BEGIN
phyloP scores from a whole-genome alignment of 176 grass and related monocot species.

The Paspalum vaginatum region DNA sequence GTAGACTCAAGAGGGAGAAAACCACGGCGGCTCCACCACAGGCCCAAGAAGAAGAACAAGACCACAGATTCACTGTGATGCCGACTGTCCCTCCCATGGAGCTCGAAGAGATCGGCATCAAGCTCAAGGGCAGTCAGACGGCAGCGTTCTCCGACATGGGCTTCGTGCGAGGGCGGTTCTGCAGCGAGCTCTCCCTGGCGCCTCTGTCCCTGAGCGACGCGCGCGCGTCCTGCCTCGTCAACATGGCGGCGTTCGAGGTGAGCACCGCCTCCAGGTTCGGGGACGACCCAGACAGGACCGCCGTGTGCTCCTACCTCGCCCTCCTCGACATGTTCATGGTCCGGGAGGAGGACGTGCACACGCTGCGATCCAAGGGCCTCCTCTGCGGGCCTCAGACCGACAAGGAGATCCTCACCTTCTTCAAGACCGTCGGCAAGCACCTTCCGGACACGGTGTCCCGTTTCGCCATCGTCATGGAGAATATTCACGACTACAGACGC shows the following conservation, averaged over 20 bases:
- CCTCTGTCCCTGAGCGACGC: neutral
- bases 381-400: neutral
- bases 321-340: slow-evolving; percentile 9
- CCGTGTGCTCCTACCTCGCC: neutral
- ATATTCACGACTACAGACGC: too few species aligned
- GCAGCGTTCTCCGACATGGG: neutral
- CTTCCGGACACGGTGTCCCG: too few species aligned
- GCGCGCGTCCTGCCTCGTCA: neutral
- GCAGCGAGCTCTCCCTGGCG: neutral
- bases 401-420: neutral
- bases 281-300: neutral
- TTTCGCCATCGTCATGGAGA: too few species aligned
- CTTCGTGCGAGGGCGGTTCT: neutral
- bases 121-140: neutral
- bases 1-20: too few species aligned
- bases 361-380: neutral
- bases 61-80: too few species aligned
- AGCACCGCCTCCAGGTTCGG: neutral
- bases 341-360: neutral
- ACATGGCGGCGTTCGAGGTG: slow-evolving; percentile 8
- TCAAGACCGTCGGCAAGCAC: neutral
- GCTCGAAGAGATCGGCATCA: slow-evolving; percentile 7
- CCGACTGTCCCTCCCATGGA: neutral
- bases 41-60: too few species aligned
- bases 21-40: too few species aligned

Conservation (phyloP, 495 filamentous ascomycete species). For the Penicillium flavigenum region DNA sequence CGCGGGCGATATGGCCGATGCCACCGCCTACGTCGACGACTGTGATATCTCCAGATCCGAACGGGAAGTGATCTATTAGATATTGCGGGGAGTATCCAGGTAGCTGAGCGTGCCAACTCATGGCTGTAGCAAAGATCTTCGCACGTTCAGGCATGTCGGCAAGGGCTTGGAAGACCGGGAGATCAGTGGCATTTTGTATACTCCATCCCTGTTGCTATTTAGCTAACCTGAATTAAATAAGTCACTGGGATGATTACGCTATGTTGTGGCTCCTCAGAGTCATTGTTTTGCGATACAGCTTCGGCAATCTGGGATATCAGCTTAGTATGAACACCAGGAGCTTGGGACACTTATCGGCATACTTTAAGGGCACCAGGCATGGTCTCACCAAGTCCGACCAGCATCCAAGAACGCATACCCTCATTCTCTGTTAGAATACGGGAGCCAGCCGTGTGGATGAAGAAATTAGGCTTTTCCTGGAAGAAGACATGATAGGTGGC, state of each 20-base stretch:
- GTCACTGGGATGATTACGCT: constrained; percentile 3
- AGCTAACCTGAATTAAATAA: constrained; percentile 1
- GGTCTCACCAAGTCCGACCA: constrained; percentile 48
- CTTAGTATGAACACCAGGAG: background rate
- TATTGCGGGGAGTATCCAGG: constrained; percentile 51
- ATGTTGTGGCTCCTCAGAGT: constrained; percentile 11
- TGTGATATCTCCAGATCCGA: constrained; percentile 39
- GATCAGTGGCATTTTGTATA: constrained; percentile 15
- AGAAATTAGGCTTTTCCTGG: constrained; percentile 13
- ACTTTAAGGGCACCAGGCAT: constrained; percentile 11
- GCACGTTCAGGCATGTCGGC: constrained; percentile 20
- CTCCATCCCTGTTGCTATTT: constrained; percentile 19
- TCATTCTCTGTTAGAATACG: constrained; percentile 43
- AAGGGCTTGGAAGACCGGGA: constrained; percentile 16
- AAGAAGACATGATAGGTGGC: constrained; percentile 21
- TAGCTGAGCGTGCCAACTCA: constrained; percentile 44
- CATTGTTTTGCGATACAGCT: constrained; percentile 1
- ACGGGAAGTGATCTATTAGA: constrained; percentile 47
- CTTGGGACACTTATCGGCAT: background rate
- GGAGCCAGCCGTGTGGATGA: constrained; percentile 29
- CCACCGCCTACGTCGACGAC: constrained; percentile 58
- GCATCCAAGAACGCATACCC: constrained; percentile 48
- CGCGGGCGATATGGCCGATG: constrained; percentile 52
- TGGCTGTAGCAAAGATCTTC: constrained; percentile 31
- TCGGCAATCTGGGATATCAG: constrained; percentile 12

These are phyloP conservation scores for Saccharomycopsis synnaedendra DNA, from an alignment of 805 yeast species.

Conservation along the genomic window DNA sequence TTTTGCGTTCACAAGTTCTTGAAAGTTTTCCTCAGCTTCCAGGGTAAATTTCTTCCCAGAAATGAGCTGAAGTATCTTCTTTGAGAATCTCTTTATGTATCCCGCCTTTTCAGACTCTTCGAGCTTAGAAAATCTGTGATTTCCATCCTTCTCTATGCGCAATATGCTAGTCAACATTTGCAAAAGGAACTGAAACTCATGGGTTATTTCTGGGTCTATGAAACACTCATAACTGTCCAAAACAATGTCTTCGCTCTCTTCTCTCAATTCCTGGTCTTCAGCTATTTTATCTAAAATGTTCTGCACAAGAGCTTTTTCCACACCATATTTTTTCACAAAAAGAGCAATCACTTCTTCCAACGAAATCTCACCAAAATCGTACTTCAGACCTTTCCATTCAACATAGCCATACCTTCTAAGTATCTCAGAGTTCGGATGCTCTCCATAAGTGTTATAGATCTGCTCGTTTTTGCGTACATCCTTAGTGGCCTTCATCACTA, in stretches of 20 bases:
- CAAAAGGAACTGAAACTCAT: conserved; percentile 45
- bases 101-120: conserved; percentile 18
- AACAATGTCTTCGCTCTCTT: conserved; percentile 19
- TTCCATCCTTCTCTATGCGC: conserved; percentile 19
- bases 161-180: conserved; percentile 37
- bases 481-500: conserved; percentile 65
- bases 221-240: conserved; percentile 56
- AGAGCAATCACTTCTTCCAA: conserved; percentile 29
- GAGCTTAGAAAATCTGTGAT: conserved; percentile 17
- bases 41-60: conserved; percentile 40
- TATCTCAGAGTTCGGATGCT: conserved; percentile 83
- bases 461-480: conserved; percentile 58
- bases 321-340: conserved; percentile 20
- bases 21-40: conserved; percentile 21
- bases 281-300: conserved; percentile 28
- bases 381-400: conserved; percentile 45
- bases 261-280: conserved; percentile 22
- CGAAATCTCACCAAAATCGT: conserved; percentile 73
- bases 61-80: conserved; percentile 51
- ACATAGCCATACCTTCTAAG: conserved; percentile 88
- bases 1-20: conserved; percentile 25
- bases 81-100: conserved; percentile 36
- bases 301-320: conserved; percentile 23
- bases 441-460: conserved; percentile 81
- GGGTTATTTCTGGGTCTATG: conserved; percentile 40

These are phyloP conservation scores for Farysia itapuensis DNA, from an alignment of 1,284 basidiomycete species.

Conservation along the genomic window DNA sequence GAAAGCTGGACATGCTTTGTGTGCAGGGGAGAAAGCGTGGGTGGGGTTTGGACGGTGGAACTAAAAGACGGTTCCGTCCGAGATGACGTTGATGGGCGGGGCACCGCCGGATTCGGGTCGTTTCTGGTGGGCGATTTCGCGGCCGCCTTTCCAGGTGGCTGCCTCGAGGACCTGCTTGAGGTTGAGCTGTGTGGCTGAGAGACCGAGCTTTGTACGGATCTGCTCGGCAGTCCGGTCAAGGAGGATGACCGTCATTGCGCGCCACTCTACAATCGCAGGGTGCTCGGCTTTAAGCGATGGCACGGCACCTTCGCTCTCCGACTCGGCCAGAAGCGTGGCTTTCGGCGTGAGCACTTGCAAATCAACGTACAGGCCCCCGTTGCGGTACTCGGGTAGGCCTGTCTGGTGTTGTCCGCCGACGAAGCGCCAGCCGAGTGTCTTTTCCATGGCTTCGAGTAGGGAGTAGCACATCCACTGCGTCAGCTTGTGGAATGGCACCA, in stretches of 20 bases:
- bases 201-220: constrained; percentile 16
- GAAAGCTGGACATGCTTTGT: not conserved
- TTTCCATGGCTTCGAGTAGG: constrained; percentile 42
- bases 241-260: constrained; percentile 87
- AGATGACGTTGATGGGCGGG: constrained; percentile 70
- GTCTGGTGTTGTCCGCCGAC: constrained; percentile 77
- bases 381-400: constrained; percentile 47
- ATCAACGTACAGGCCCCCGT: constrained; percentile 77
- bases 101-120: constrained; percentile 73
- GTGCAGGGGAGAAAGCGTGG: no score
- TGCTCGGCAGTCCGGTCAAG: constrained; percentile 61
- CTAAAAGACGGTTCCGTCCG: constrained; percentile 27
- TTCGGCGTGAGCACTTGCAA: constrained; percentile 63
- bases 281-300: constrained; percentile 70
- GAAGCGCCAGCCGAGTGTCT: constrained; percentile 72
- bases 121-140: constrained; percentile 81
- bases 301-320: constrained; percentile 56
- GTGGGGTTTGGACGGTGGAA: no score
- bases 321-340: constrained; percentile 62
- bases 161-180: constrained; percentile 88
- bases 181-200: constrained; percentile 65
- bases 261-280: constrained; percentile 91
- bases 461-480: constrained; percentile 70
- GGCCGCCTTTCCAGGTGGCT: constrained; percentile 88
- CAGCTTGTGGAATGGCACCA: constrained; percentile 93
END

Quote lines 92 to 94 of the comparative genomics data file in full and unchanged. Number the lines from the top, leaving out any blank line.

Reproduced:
- GTGCAGGGGAGAAAGCGTGG: no score
- TGCTCGGCAGTCCGGTCAAG: constrained; percentile 61
- CTAAAAGACGGTTCCGTCCG: constrained; percentile 27